Skip to main content

Sony ships over 13.4 million PS5 units as shortages continue

Continued sales even as supply constraints don't let up.

What you need to know

  • Sony's latest financial results indicate 3.3 million PS5 consoles were shipped in the last quarter.
  • This means Sony has shipped over 13.4 million PS5 units so far.
  • Sony also indicates it will continue to "aggressively invest" in game development.

The PS5 crosses 13.4 million units sold, Sony shared in its FY2021 Q2 financial results. PS5 restocks remain sparse, but this is up 3.3 million units from the last quarter, where Sony announced that the PS5 had crossed 10 million units sold. Additionally, Sony shared that PlayStation Plus reached 47.2 million subscribers after a dip last quarter, while the digital ratio for full games reached 62%.

Sony also noted in its guidance accompany the financial results that it recently acquired Bluepoint Games and Firesprite for PlayStation Studios, bringing its first-party development teams from 12 to 16 throughout 2021. Sony shared that in the future, these teams will help to "...increase the development capability of the PlayStation Studios and diffuse the expertise necessary to deploy games to PCs and mobile devices."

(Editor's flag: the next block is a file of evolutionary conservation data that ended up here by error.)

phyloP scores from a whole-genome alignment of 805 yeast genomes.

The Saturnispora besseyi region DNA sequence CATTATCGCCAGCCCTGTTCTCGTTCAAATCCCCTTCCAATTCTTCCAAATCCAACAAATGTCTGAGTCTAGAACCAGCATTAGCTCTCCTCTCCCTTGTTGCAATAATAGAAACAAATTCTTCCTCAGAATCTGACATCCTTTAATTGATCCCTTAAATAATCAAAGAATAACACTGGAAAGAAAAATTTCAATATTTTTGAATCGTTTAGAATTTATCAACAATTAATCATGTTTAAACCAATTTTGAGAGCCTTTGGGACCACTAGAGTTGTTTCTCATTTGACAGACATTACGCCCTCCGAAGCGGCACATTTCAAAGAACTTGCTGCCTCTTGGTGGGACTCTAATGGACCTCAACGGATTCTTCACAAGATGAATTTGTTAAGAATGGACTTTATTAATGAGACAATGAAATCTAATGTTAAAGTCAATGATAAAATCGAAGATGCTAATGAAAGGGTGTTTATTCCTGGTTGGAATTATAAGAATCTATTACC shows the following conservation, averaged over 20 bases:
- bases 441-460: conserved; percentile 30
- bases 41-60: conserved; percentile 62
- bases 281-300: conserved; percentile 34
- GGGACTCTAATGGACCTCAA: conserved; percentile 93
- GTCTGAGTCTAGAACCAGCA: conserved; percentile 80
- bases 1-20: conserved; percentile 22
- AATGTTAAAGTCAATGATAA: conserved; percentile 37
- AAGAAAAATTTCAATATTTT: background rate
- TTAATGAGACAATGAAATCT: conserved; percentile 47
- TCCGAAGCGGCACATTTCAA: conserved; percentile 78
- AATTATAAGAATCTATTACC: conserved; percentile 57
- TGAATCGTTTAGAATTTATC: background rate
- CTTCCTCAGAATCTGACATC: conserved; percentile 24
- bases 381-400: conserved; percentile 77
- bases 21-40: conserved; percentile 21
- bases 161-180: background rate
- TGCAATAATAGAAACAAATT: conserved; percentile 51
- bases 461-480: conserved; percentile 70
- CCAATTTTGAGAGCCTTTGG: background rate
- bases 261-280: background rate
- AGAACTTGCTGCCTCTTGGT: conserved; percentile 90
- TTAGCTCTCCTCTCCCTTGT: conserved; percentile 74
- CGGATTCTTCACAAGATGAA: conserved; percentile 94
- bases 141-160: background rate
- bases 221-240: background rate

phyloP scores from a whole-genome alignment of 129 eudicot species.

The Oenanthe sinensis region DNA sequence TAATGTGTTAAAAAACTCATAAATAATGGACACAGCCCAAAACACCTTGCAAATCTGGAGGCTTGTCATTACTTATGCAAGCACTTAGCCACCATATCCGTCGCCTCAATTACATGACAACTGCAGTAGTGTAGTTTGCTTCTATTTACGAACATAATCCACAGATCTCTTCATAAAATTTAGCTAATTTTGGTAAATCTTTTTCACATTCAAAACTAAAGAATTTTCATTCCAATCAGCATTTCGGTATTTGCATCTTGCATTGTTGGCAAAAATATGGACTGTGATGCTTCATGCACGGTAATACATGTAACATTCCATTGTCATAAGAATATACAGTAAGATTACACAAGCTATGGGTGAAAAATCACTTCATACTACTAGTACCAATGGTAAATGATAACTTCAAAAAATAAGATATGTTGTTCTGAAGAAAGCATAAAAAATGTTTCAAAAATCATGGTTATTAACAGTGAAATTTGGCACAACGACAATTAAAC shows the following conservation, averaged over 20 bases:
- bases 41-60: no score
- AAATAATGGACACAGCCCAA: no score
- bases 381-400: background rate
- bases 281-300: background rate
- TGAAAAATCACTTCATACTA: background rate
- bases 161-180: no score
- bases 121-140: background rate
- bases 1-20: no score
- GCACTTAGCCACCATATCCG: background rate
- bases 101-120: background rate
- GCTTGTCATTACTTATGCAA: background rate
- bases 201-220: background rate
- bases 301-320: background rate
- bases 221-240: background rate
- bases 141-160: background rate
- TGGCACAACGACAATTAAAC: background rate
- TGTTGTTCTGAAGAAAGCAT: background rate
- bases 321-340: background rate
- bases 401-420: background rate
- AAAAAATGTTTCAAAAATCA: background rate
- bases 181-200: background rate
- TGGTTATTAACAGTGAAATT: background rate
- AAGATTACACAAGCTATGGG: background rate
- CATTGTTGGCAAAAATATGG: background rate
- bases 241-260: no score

Sony may also continue to acquire new studios in the future, sharing that "We plan to continue to aggressively invest in our development capability going forward."

Looking ahead, the next major slate of first-party PlayStation software is in 2022, with Horizon Forbidden West scheduled to launch on Feb. 18, 2022, while God of War Ragnarok doesn't have a release date but is also slated to launch at some point in 2022.

Load up

PlayStation Store Gift Card

Easy to stock up

PlayStation gift cards are an easy way to grab currency for games, add-ons, themes, and more on the PlayStation Store. It's also perfect for grabbing some PS5 games, even if you don't have the console yet.



Source: androidcentral

Popular posts from this blog

Spotify Q1 beats on sales of $2B with monthly active users up 31% to 286M